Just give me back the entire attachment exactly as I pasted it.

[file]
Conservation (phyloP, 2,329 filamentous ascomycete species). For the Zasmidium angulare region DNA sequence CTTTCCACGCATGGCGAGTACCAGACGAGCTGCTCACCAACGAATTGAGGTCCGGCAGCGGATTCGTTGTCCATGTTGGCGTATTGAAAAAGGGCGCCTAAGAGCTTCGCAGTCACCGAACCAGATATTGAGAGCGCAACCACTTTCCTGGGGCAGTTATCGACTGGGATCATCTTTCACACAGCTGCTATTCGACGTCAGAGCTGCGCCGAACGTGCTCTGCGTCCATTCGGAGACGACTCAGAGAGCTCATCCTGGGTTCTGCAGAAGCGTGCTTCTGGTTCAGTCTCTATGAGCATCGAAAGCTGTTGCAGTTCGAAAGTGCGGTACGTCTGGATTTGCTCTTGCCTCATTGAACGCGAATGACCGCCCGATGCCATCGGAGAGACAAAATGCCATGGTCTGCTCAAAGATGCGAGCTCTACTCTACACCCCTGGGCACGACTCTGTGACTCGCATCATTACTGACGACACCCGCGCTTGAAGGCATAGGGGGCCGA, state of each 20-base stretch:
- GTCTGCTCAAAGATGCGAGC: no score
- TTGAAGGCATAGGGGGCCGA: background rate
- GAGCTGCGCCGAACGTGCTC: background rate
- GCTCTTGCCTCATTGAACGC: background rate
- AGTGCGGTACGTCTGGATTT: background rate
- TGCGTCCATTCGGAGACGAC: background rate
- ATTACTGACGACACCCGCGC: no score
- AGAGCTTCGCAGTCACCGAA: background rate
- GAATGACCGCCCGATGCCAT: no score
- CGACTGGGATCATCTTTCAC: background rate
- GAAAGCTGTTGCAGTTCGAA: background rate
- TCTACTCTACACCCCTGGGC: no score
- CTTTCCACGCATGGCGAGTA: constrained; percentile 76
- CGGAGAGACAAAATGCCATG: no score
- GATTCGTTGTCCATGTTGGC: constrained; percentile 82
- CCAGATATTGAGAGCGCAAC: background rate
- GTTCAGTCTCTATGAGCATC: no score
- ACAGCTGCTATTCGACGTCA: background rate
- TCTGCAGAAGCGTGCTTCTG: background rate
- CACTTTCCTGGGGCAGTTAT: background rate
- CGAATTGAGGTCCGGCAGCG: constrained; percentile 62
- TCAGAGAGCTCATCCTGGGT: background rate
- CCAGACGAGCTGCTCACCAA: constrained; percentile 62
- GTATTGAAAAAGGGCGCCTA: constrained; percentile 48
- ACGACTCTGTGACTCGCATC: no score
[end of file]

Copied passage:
Conservation (phyloP, 2,329 filamentous ascomycete species). For the Zasmidium angulare region DNA sequence CTTTCCACGCATGGCGAGTACCAGACGAGCTGCTCACCAACGAATTGAGGTCCGGCAGCGGATTCGTTGTCCATGTTGGCGTATTGAAAAAGGGCGCCTAAGAGCTTCGCAGTCACCGAACCAGATATTGAGAGCGCAACCACTTTCCTGGGGCAGTTATCGACTGGGATCATCTTTCACACAGCTGCTATTCGACGTCAGAGCTGCGCCGAACGTGCTCTGCGTCCATTCGGAGACGACTCAGAGAGCTCATCCTGGGTTCTGCAGAAGCGTGCTTCTGGTTCAGTCTCTATGAGCATCGAAAGCTGTTGCAGTTCGAAAGTGCGGTACGTCTGGATTTGCTCTTGCCTCATTGAACGCGAATGACCGCCCGATGCCATCGGAGAGACAAAATGCCATGGTCTGCTCAAAGATGCGAGCTCTACTCTACACCCCTGGGCACGACTCTGTGACTCGCATCATTACTGACGACACCCGCGCTTGAAGGCATAGGGGGCCGA, state of each 20-base stretch:
- GTCTGCTCAAAGATGCGAGC: no score
- TTGAAGGCATAGGGGGCCGA: background rate
- GAGCTGCGCCGAACGTGCTC: background rate
- GCTCTTGCCTCATTGAACGC: background rate
- AGTGCGGTACGTCTGGATTT: background rate
- TGCGTCCATTCGGAGACGAC: background rate
- ATTACTGACGACACCCGCGC: no score
- AGAGCTTCGCAGTCACCGAA: background rate
- GAATGACCGCCCGATGCCAT: no score
- CGACTGGGATCATCTTTCAC: background rate
- GAAAGCTGTTGCAGTTCGAA: background rate
- TCTACTCTACACCCCTGGGC: no score
- CTTTCCACGCATGGCGAGTA: constrained; percentile 76
- CGGAGAGACAAAATGCCATG: no score
- GATTCGTTGTCCATGTTGGC: constrained; percentile 82
- CCAGATATTGAGAGCGCAAC: background rate
- GTTCAGTCTCTATGAGCATC: no score
- ACAGCTGCTATTCGACGTCA: background rate
- TCTGCAGAAGCGTGCTTCTG: background rate
- CACTTTCCTGGGGCAGTTAT: background rate
- CGAATTGAGGTCCGGCAGCG: constrained; percentile 62
- TCAGAGAGCTCATCCTGGGT: background rate
- CCAGACGAGCTGCTCACCAA: constrained; percentile 62
- GTATTGAAAAAGGGCGCCTA: constrained; percentile 48
- ACGACTCTGTGACTCGCATC: no score